How can I learn better swimming?

by

Do you remember being a kid?

I do , I am riding my BMX for the first time without training wheels. Until now it was safe, the bike always kicked back when I tried to tilt over to far, the training wheels bent at ninety degrees proof as my dad removed them. No matter what dad told me, drew pictures of, even demonstrating how to ride the bike the only way I was going to be able to learn was to try it myself and see what happened. The time was now, “pedal, pedal, pedal” he encouraged as he pushed me along then releasing the seat. The wind in my face, the cracks in the footpath whizzing by, the wobble of the seat the shaky handlebars, ahhh crash. That happened a few times, next time I would do something different. How many attempts it took I really don’t remember but I got it. I was riding like the big kids were, two wheeled, footloose and free.

Swimming is the same, no matter what you see being done, what you read, what someone tells to do, unless you get in and try it for yourself you can’t really know how it feels. It’s funny and sad that as we become adults that through schooling, conforming to rules and standards, becoming more intellectual we forget the child within. Looking back at being a kid the most learning happened in the first 10 years of life.  As babies shoving things into your mouth to relate to objects. Toddlers touching hot stoves to see what happens, as 5 year olds climbing tables, trees, benches anything.  There was no questions or contemplations, we learnt by doing, trying, experimenting.

As an adult when we try something new we want to know what is going to happen, how do we do it perfectly the first time, why we do it this way or that and how will I look while I do it? I am fully aware of the different ways people learn, kinesthetically, visually, verbally and so on. The biggest breakthroughs in a person swimming that I witness when coaching is when that person feels safe to revisit that child. What does that mean?  When the environment supports you being in your body, in the sensations, in the feelings.

I can tell you to get more streamlined when swimming, that you need to hang your head or your hand, even demonstrate what I want to see. Until you play with these things yourself and feel how it makes you slip through the water instead of dragging through it, you will never experience how good being streamlined can feel.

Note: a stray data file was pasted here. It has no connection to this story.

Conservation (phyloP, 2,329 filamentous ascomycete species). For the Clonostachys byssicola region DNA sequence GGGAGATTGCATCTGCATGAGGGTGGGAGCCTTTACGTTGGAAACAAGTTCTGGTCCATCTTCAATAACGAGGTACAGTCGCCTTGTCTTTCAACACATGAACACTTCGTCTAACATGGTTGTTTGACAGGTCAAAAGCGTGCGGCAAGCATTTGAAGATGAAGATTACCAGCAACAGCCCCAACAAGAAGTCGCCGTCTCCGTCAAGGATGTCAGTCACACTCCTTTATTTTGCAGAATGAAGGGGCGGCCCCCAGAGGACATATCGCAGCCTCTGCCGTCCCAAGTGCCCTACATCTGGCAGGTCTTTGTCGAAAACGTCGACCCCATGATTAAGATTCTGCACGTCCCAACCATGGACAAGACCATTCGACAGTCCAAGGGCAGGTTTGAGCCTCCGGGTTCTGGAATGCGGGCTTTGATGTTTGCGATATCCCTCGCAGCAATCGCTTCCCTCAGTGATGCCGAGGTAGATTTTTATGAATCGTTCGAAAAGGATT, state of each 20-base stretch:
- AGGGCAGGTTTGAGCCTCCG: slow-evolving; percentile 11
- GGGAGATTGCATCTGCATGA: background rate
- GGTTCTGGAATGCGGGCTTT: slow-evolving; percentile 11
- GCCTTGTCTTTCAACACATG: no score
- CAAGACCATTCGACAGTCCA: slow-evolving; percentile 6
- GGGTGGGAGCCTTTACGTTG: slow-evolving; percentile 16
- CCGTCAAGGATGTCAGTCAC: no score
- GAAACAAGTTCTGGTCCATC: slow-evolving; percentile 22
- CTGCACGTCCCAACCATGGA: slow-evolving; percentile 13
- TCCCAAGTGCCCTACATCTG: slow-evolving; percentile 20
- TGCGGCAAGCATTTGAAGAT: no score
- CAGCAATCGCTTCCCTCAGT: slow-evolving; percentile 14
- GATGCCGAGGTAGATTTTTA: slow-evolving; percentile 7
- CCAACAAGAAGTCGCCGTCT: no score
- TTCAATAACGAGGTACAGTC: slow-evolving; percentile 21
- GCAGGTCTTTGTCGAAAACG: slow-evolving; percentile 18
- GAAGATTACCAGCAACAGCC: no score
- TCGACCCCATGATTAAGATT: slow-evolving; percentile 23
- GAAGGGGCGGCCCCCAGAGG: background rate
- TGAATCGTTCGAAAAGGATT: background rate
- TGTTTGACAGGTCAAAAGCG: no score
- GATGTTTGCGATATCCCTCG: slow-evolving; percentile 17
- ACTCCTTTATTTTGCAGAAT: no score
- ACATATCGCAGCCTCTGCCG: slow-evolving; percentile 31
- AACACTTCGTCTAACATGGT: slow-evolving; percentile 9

I get one swimmer ask me why are we doing this, what degrees do I hang my hand, can you show me again what you mean?   In the meantime another swimmer is trying it, feeling it, experimenting with it, being it. By the end of the session that swimmer has realized a big breakthrough it what being streamlined feels like and translates to in their swimming. The original swimmer is still working it out, sure they’re in the water but they are also outside their body and in their head. wondering why they  haven’t had the same “light bulb” moment.

Similar to learning to ride my BMX, I didn’t get it right the first time, or second, I did keep trying, kept experimenting and I got it. Those crashes didn’t always give me the perfect result, but they weren’t a waste. In fact they taught me what I was doing well and what I needed to change so I wouldn’t crash next time.  So when I got it I knew why, I knew how, I felt what perfect was, I didn’t need to ask.

I invite you next time before you next jump into the pool to visualize a similar experience from your childhood. Hope in the pool as that kid and experiment with your swimming. You just might be surprised what your learn.

Article by Bare Fish swimming coach Ben Wearing

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